Hollywood has not heard the last of Anthony Pellicano.
The former private eye convicted of 76 charges of wiretapping, computer fraud and racketeering, is essentially demanding a do-over, claiming misconduct by jurors during a 10-week trial that ended last month.
While Pellicano repped himself during the trial, he has since hired a San Francisco-based attorney to handle the motion for a retrial, filed this week.
In the motion, Pellicano claims that at least four jurors discussed elements of the case without the rest of the jury present while commuting to and from the courthouse and that one juror knew of upcoming witnesses expected to testify because her husband was reading blogs, including the Huffington Post, that tracked the trial.
In addition, the forewoman allegedly heard assistant U.S. attorney Dan Saunders use the word “perjury” after he had cross-examined Pellicano co-defendant Mark Arneson but did not disclose hearing the word when asked by U.S. District Judge Dale S. Fischer.
Saunders had said he planned on charging Arneson with perjury during a break when some of the jurors had not yet left the courtroom.
The judge had denied a motion for a mistrial following the remark. When Judge Fischer questioned the jury, only one juror raised her hand to say she’d heard the comment.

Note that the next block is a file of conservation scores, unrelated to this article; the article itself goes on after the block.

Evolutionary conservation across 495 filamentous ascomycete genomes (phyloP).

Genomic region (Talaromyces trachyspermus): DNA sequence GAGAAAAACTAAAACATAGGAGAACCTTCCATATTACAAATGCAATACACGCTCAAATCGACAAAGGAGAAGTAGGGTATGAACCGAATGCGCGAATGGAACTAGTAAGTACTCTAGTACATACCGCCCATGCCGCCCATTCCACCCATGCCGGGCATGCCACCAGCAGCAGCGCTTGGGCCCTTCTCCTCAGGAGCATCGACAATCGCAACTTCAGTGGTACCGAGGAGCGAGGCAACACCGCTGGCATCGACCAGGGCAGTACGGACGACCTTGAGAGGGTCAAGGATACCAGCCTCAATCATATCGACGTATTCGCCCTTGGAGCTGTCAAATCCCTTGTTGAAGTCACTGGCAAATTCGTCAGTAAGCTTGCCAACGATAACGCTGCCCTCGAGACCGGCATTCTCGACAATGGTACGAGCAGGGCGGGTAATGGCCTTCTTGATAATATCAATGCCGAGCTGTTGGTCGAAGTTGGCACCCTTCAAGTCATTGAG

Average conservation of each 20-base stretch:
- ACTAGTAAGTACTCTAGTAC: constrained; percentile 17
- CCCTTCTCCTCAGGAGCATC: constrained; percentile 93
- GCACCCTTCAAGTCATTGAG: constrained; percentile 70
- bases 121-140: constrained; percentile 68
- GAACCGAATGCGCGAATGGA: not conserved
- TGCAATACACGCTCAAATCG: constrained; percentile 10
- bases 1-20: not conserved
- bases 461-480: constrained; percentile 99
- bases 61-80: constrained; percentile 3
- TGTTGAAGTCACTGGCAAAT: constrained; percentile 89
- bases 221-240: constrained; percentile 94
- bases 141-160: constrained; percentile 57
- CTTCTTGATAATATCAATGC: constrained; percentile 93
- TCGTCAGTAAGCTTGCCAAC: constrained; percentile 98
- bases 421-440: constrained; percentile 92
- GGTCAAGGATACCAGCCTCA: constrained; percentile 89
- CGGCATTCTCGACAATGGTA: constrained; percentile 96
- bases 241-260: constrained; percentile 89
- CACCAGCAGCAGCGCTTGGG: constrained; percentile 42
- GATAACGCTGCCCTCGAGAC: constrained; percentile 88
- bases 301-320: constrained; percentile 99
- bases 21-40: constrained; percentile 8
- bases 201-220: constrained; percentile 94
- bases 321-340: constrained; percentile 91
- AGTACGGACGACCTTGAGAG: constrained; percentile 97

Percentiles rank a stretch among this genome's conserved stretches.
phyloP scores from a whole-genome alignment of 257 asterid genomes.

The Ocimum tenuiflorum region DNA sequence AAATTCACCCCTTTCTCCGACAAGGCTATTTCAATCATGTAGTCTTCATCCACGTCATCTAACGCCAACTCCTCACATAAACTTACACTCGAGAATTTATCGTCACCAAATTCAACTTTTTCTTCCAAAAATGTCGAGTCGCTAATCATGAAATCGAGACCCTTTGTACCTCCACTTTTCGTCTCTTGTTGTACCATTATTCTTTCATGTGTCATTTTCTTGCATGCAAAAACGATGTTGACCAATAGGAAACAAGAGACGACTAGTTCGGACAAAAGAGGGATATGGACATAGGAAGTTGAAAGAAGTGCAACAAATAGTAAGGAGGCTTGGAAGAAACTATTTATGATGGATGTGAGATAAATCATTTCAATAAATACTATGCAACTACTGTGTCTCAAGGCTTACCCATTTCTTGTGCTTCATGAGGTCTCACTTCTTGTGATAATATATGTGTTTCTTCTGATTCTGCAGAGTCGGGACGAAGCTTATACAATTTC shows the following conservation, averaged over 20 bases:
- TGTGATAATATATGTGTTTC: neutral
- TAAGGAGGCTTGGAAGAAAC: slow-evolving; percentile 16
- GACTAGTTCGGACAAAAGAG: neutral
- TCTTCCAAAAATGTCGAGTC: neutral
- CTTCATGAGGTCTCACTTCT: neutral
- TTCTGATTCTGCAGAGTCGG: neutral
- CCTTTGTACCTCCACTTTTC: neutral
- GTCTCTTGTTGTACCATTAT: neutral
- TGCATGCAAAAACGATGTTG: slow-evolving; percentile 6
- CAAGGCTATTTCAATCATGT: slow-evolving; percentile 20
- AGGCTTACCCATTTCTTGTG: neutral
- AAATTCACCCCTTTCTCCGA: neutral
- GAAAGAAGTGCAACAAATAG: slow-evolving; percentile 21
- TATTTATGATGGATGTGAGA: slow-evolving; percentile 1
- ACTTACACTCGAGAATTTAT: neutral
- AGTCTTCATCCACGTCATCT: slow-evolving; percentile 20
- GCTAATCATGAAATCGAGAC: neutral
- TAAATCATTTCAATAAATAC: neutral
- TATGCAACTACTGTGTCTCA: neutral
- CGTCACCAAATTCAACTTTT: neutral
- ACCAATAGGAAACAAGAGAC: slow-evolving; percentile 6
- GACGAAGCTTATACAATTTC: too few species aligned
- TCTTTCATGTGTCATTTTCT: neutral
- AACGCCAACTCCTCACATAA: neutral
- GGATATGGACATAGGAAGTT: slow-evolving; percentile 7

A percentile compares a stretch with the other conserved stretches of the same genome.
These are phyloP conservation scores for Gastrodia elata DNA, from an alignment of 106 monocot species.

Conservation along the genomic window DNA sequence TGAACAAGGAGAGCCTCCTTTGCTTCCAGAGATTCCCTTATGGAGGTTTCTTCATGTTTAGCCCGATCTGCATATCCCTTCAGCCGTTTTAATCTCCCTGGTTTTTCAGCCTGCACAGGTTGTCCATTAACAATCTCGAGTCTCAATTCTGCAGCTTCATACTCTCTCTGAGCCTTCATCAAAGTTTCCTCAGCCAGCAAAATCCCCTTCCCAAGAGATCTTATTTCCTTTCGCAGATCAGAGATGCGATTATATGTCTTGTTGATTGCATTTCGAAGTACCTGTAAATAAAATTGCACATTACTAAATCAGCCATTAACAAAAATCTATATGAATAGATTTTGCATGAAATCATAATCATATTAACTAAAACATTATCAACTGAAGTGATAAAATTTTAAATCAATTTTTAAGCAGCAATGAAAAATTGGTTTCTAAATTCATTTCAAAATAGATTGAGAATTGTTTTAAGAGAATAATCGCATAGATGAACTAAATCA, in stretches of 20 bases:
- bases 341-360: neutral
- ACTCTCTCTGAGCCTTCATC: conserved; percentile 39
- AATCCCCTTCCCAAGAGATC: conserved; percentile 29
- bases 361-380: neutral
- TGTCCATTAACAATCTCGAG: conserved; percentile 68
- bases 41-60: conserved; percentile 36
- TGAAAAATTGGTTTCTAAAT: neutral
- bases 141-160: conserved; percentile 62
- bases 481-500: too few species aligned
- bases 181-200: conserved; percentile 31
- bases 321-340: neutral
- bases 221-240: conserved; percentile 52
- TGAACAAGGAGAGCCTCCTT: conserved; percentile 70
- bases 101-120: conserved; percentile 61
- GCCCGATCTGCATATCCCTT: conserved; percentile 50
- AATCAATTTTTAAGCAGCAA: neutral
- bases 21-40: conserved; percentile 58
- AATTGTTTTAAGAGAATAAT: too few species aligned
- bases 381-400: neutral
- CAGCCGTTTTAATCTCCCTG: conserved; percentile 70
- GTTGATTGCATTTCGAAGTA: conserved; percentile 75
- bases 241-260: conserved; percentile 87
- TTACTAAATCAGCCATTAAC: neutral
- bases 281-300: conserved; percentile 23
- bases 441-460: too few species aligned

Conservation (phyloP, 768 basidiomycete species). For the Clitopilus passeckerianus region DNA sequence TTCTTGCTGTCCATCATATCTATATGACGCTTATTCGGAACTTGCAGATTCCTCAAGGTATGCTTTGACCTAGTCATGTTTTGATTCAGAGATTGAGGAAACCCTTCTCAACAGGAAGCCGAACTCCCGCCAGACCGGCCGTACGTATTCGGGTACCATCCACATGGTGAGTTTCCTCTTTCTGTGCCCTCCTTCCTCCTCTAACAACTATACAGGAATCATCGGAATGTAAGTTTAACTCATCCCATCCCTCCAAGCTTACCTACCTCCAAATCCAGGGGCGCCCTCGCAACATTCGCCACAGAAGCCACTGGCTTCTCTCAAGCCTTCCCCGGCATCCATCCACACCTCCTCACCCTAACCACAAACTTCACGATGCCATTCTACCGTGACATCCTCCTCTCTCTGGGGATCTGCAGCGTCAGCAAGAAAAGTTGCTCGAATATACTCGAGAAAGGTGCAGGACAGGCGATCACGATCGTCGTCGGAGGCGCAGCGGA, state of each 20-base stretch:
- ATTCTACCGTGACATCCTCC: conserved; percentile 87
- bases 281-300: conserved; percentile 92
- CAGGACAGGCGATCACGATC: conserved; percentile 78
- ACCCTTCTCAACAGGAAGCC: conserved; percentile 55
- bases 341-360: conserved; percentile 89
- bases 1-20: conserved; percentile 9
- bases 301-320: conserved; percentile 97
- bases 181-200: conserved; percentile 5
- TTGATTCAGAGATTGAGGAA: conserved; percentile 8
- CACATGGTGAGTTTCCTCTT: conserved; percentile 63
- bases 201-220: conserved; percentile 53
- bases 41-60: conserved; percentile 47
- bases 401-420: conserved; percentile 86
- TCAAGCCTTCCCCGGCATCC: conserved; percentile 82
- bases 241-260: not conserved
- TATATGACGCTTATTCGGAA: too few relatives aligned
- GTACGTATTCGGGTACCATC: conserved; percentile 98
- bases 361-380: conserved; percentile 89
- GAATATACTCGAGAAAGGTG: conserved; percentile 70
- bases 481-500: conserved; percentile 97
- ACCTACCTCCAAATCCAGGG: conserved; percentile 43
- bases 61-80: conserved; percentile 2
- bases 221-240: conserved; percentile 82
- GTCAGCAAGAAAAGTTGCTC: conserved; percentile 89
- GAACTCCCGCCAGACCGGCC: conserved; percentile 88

The motion also claims that many of the jurors were biased during the trial and that one juror brought a laptop during the 10 days of deliberations.
“We think that there were several instances of serious jury misconduct during the trial in this case,” said attorney Steven Gruel, who is repping Pellicano. “A new trial is the only way to remedy the uncertainties created by the misconduct.”
As for the blogs, he said many of them covering the case were “derogatory and incriminating to all defendants” in court papers.
Should Pellicano not be granted a retrial, Gruel said the former private eye, currently housed in the Metropolitan Detention Center in downtown Los Angeles, should at least get an evidentiary hearing to investigate the allegations, something that Judge Fischer would likely grant instead given that she already did it for defense attorneys in one instance during the initial trial.
Pellicano was tipped off to the alleged misconduct after a juror approached a defense attorney to express “concerns about the verdicts.”
The government is not commenting on the motion. It has 10 working days to respond in court, according to U.S. Attorney’s Office spokesman Thom Mrozek.
The forewoman allegedly emailed other jurors, ordering them not to speak with an investigator working for Pellicano, Gruel said in his motion.
Sentencing for the trial that just ended will take place Sept. 24.
But Pellicano will also be heading back to court on July 15, when he and attorney Terry Christensen stand trial in another wiretapping case, involving Kirk Kerkorian’s ex-wife, Lisa Bonder Kerkorian.